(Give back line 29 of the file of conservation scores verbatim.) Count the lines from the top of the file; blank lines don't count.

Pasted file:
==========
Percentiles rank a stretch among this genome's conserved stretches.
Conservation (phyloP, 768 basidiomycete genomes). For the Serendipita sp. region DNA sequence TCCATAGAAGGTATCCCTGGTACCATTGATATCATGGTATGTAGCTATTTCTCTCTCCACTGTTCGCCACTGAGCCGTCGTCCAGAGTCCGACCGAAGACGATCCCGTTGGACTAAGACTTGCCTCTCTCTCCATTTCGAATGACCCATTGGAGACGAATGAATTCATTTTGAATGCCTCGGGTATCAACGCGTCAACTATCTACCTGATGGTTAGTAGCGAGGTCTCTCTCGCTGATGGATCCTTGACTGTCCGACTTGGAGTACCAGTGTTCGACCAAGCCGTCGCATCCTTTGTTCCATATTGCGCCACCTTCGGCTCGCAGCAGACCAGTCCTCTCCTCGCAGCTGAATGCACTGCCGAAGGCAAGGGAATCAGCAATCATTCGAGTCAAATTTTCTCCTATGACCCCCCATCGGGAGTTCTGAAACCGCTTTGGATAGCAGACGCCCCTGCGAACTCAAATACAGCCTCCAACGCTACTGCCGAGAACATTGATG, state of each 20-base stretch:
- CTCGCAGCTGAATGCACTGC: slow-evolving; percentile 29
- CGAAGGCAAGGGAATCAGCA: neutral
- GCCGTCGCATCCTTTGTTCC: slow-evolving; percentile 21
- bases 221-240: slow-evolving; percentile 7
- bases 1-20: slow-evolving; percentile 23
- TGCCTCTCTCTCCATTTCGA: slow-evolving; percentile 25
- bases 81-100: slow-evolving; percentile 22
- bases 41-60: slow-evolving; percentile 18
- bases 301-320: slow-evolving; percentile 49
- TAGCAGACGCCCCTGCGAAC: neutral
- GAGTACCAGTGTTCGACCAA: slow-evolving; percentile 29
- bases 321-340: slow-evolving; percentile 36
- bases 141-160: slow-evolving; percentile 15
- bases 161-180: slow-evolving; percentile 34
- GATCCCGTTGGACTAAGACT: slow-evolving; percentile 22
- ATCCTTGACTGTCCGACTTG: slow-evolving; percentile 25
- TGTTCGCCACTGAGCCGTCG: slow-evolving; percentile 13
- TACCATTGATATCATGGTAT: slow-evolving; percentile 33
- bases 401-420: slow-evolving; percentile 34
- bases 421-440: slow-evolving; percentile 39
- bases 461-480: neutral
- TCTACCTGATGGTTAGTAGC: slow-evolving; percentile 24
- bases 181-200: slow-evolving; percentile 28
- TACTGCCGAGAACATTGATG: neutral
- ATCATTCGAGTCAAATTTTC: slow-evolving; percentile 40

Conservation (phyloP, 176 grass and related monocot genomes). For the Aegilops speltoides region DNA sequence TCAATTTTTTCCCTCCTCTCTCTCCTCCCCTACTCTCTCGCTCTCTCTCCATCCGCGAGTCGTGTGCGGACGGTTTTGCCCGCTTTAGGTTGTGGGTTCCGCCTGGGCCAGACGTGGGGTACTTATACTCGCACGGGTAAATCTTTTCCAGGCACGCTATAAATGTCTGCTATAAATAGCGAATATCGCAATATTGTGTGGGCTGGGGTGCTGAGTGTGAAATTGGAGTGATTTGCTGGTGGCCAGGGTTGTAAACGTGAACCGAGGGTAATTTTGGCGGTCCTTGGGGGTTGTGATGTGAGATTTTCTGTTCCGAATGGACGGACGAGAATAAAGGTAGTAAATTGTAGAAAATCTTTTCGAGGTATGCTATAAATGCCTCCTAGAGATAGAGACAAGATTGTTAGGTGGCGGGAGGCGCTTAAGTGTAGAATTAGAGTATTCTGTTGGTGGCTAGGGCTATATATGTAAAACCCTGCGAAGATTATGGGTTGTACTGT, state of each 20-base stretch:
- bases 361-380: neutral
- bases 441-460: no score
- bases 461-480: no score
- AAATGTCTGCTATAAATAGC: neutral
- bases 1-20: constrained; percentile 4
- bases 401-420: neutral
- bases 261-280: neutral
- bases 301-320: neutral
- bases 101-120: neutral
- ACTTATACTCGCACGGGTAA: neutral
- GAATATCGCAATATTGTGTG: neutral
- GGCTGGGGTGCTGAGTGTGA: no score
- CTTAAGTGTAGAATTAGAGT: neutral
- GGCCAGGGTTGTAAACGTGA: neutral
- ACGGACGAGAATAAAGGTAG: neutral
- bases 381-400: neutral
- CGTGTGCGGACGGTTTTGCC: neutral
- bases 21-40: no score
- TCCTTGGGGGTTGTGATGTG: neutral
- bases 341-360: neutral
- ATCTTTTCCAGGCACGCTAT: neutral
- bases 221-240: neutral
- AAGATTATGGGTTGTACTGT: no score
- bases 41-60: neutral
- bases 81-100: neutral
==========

- bases 361-380: neutral